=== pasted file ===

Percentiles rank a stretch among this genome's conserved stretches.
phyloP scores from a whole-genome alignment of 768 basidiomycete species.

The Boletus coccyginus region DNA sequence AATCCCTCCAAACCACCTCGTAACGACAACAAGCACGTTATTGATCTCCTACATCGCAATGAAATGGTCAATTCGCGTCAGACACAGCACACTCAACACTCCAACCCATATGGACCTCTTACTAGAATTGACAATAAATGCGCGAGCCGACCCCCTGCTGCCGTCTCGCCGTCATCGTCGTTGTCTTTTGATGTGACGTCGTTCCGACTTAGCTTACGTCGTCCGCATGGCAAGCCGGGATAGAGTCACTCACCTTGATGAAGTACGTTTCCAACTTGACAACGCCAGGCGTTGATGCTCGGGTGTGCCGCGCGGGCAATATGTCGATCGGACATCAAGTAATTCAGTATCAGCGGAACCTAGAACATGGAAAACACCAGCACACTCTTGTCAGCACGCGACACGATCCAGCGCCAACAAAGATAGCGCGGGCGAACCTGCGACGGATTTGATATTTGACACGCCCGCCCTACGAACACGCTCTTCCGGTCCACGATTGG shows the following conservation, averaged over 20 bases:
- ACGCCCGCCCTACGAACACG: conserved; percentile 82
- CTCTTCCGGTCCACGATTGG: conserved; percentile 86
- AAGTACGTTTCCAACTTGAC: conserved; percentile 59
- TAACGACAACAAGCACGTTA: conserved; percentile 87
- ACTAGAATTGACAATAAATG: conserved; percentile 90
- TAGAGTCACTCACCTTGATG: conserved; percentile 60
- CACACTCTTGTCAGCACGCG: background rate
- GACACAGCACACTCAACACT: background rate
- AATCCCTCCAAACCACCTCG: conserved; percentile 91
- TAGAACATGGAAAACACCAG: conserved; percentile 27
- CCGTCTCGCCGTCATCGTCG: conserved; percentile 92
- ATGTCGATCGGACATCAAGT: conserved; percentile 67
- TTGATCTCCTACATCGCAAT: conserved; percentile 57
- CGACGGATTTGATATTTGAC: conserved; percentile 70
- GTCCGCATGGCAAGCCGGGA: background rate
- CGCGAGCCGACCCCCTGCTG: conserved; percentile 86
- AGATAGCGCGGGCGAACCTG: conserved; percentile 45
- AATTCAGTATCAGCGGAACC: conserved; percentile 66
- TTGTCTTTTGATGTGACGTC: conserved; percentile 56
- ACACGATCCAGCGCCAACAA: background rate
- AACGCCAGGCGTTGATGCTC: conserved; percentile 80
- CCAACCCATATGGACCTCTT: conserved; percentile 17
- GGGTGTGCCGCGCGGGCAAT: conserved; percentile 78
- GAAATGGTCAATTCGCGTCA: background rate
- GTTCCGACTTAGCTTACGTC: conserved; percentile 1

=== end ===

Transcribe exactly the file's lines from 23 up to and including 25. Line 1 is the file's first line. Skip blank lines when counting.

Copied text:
- ACACGATCCAGCGCCAACAA: background rate
- AACGCCAGGCGTTGATGCTC: conserved; percentile 80
- CCAACCCATATGGACCTCTT: conserved; percentile 17